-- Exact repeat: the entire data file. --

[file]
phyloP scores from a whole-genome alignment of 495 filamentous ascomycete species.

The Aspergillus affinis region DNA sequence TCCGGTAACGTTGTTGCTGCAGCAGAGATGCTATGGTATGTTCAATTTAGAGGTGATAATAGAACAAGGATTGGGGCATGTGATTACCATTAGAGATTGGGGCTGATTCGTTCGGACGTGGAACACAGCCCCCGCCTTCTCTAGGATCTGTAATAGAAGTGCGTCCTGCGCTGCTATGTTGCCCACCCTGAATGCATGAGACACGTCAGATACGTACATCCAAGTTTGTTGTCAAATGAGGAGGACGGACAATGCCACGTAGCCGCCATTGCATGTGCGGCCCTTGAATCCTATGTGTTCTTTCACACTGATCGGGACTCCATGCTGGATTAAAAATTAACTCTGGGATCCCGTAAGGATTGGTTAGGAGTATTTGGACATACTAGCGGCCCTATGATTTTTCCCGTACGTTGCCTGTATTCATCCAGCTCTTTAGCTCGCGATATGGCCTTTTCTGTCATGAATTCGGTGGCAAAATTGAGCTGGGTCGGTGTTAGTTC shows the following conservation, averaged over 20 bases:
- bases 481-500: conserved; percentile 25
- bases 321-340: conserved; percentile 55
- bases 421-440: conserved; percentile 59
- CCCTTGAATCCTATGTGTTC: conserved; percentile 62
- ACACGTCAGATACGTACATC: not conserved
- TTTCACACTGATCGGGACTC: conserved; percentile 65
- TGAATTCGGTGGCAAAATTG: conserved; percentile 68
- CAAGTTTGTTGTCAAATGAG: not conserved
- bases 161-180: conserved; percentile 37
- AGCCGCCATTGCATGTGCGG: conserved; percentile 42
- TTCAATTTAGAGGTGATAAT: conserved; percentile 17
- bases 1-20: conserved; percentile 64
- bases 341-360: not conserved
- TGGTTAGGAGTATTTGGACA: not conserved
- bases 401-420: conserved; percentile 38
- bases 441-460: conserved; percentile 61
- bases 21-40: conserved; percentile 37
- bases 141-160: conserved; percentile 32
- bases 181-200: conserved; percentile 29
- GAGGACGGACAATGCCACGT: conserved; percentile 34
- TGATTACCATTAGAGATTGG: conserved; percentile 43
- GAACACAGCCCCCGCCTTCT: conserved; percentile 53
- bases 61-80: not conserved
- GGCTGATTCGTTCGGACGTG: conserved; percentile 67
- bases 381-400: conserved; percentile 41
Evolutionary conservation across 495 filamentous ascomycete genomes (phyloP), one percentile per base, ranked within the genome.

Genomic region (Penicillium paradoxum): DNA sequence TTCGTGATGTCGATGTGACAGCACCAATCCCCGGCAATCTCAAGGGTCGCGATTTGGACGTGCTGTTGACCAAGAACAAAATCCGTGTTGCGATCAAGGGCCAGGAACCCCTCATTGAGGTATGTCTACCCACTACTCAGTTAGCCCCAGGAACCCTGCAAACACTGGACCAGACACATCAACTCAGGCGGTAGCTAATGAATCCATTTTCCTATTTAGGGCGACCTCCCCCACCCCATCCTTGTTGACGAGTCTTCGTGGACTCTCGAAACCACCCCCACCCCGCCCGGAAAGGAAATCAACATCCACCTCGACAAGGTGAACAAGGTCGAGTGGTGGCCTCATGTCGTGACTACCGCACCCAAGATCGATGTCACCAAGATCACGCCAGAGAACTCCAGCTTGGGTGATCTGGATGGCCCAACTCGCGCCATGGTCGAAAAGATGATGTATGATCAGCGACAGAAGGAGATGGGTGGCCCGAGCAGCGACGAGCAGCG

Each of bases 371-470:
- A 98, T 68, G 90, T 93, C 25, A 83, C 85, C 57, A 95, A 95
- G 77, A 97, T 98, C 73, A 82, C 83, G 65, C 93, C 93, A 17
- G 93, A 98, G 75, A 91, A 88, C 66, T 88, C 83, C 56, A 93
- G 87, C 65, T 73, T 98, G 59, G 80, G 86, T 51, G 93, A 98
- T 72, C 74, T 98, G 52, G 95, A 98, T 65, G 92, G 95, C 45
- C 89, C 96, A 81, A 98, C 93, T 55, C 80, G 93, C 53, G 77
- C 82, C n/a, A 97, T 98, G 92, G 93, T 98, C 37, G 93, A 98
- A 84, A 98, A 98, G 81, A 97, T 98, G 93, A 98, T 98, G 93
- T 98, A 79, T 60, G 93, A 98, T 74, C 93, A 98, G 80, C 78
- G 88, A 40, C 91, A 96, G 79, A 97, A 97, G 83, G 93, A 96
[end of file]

phyloP scores from a whole-genome alignment of 495 filamentous ascomycete species.

The Aspergillus affinis region DNA sequence TCCGGTAACGTTGTTGCTGCAGCAGAGATGCTATGGTATGTTCAATTTAGAGGTGATAATAGAACAAGGATTGGGGCATGTGATTACCATTAGAGATTGGGGCTGATTCGTTCGGACGTGGAACACAGCCCCCGCCTTCTCTAGGATCTGTAATAGAAGTGCGTCCTGCGCTGCTATGTTGCCCACCCTGAATGCATGAGACACGTCAGATACGTACATCCAAGTTTGTTGTCAAATGAGGAGGACGGACAATGCCACGTAGCCGCCATTGCATGTGCGGCCCTTGAATCCTATGTGTTCTTTCACACTGATCGGGACTCCATGCTGGATTAAAAATTAACTCTGGGATCCCGTAAGGATTGGTTAGGAGTATTTGGACATACTAGCGGCCCTATGATTTTTCCCGTACGTTGCCTGTATTCATCCAGCTCTTTAGCTCGCGATATGGCCTTTTCTGTCATGAATTCGGTGGCAAAATTGAGCTGGGTCGGTGTTAGTTC shows the following conservation, averaged over 20 bases:
- bases 481-500: conserved; percentile 25
- bases 321-340: conserved; percentile 55
- bases 421-440: conserved; percentile 59
- CCCTTGAATCCTATGTGTTC: conserved; percentile 62
- ACACGTCAGATACGTACATC: not conserved
- TTTCACACTGATCGGGACTC: conserved; percentile 65
- TGAATTCGGTGGCAAAATTG: conserved; percentile 68
- CAAGTTTGTTGTCAAATGAG: not conserved
- bases 161-180: conserved; percentile 37
- AGCCGCCATTGCATGTGCGG: conserved; percentile 42
- TTCAATTTAGAGGTGATAAT: conserved; percentile 17
- bases 1-20: conserved; percentile 64
- bases 341-360: not conserved
- TGGTTAGGAGTATTTGGACA: not conserved
- bases 401-420: conserved; percentile 38
- bases 441-460: conserved; percentile 61
- bases 21-40: conserved; percentile 37
- bases 141-160: conserved; percentile 32
- bases 181-200: conserved; percentile 29
- GAGGACGGACAATGCCACGT: conserved; percentile 34
- TGATTACCATTAGAGATTGG: conserved; percentile 43
- GAACACAGCCCCCGCCTTCT: conserved; percentile 53
- bases 61-80: not conserved
- GGCTGATTCGTTCGGACGTG: conserved; percentile 67
- bases 381-400: conserved; percentile 41
Evolutionary conservation across 495 filamentous ascomycete genomes (phyloP), one percentile per base, ranked within the genome.

Genomic region (Penicillium paradoxum): DNA sequence TTCGTGATGTCGATGTGACAGCACCAATCCCCGGCAATCTCAAGGGTCGCGATTTGGACGTGCTGTTGACCAAGAACAAAATCCGTGTTGCGATCAAGGGCCAGGAACCCCTCATTGAGGTATGTCTACCCACTACTCAGTTAGCCCCAGGAACCCTGCAAACACTGGACCAGACACATCAACTCAGGCGGTAGCTAATGAATCCATTTTCCTATTTAGGGCGACCTCCCCCACCCCATCCTTGTTGACGAGTCTTCGTGGACTCTCGAAACCACCCCCACCCCGCCCGGAAAGGAAATCAACATCCACCTCGACAAGGTGAACAAGGTCGAGTGGTGGCCTCATGTCGTGACTACCGCACCCAAGATCGATGTCACCAAGATCACGCCAGAGAACTCCAGCTTGGGTGATCTGGATGGCCCAACTCGCGCCATGGTCGAAAAGATGATGTATGATCAGCGACAGAAGGAGATGGGTGGCCCGAGCAGCGACGAGCAGCG

Each of bases 371-470:
- A 98, T 68, G 90, T 93, C 25, A 83, C 85, C 57, A 95, A 95
- G 77, A 97, T 98, C 73, A 82, C 83, G 65, C 93, C 93, A 17
- G 93, A 98, G 75, A 91, A 88, C 66, T 88, C 83, C 56, A 93
- G 87, C 65, T 73, T 98, G 59, G 80, G 86, T 51, G 93, A 98
- T 72, C 74, T 98, G 52, G 95, A 98, T 65, G 92, G 95, C 45
- C 89, C 96, A 81, A 98, C 93, T 55, C 80, G 93, C 53, G 77
- C 82, C n/a, A 97, T 98, G 92, G 93, T 98, C 37, G 93, A 98
- A 84, A 98, A 98, G 81, A 97, T 98, G 93, A 98, T 98, G 93
- T 98, A 79, T 60, G 93, A 98, T 74, C 93, A 98, G 80, C 78
- G 88, A 40, C 91, A 96, G 79, A 97, A 97, G 83, G 93, A 96